1. Stop using "absolutes" as an argument. We're muddling it.
First, people don't distinguish between absolute truths and absolute rights and wrongs. For example, it could be the absolute truth that there are no rights and wrongs at all. I don't believe it, but you see how people accidentally mix the categories. One category has to do with what is true (epistemology); the other has to do with what is wrong (ethics).
2. I believe in certain absolute rights and wrongs--meaning that there are no exceptions to the rule. Love God and love neighbor--these are Christian moral absolutes to which there is no exception.
But there are obviously many Christian values that are universal, but not exceptionless. For example, Christians are to obey those in authority over them. But there are exceptions, when we must disobey those in authority over us. So the value of obeying those in authority over us, by definition, is not a moral absolute.
Christians, indeed everyone thus has a hierarchy of values, even when it comes to universal values. When a higher value comes into conflict with a lower one, it would be wrong not to make an exception.
3. This is an important point. It can be morally wrong to treat some values as absolutes. It can be morally wrong not to make an exception to a general rule. God's will is sometimes to keep a higher value and make an exception to a lower value.
This is not sinning! I get so frustrated with such slop thinking. I remember a student once concluding that sometimes it must thus be God's will for us to sin. NO!!! That's circular reasoning, where you assume the standard is absolute and so say making an exception is a sin desired by God.
NO!!! Sometimes it is God's will to make an exception and it would be a sin in that instance to treat the value as an absolute!!!
4. You can see that to pit absolutism against relativism is a fallacy of false alternative. There are other categories. The most important is the position that argues for universal right and wrong, but with exceptional cases. This position believes in right and wrong! It believes in a universal scope to right and wrong, so it is not relativist. But because of exceptions, it is not absolutist either.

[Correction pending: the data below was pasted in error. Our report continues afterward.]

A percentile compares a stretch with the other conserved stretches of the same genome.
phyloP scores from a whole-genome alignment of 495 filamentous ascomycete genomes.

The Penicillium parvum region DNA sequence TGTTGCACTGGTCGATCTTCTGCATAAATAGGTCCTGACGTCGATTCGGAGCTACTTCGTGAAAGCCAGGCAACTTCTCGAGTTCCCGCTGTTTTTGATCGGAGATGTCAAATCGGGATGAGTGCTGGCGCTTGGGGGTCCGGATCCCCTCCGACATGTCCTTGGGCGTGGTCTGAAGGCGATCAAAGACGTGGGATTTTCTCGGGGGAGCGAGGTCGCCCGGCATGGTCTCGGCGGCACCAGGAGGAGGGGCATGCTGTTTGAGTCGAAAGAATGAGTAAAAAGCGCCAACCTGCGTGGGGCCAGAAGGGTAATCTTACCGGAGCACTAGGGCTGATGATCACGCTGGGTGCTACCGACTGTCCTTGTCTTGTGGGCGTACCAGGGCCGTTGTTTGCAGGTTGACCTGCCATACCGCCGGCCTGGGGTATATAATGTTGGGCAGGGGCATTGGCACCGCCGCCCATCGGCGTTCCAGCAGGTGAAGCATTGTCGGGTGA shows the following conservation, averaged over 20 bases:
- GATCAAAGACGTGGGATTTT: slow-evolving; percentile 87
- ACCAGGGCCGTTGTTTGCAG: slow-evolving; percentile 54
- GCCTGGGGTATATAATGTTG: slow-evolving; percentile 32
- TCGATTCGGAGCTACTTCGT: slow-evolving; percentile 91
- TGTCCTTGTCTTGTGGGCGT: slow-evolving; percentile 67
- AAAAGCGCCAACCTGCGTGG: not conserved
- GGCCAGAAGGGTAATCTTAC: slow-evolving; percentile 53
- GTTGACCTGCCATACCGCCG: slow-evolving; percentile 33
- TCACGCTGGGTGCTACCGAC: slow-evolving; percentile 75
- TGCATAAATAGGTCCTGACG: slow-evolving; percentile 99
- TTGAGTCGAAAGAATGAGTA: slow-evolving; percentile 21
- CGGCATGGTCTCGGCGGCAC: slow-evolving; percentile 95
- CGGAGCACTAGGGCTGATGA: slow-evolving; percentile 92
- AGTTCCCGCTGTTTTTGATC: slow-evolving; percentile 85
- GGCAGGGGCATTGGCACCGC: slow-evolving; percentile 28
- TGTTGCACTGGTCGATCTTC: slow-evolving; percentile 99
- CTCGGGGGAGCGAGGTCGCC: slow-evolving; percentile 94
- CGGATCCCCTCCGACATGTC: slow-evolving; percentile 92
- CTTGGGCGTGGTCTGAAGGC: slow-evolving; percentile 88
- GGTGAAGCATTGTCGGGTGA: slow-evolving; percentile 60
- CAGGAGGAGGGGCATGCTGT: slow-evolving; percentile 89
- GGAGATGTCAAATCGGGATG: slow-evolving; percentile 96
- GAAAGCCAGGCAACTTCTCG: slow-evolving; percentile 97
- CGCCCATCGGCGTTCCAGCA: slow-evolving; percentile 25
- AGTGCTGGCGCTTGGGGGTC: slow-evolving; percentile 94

The argument that it is either one or the other is slop.
5. When we used to talk of having personal convictions, we were talking about issues on which the correct Christian position is relativist on an individual level. Romans 14 is all about issues on which the correct Christian position is relativist. Do you have a conviction not to go to any movies, but you recognize that other Christians can do so with a clear conscience and not be one bit morally inferior to you? That is a completely appropriate position, and it is an example of a relativistic position on that issue.
Similar is when something is wrong for a Christian in one culture but not wrong for a Christian in another. It could be that it is wrong for an Arab Christian woman in the Middle East not to wear a veil. The meaning of many, many actions are a function of cultural context. To that extent, there will always be actions that are wrong in one place but perfectly acceptable for a Christian in another. It all has to do with the playing out of more fundamental values in a specific context.
6. Many people assume that they are following the Bible more fully if they treat its commands as absolute moral commands, but this is flat wrong. If the Bible never intended the command to be exceptionless, then you are being less faithful to it if you treat it as an absolute. It doesn't honor God or the Bible to treat its commands differently than it ever intended!
7. Finally, and this is the hardest of all, since the Bible presents itself as God's word to specific groups at specific times and places, then we take it at its word when we read its words first as contextualized, "incarnated" truths rather than treating the first meaning as timeless and absolute. When God speaks, he wants to be understood, so God spoke the Bible in the categories and languages of the first audiences of the Bible.
It is premodern or postmodern to read the words as if they were spoken directly to me today--premodern if you don't know you're changing the audience by doing so, postmodern if you do it knowingly (which I do not oppose). God uses this hermeneutic, yes. Probably it is his dominant way of using Scripture.
But when we get into disagreements and we have to open the hood to see why the engine isn't running, then we profitably look into the most likely original meanings, which were written at and to specific times and places.
8. All that is to say is that most Christian rhetoric about absolutes and relativism is a complete muddle. We should stop using it because half the time we don't know what we're talking about and the language just doesn't do what we want it to do.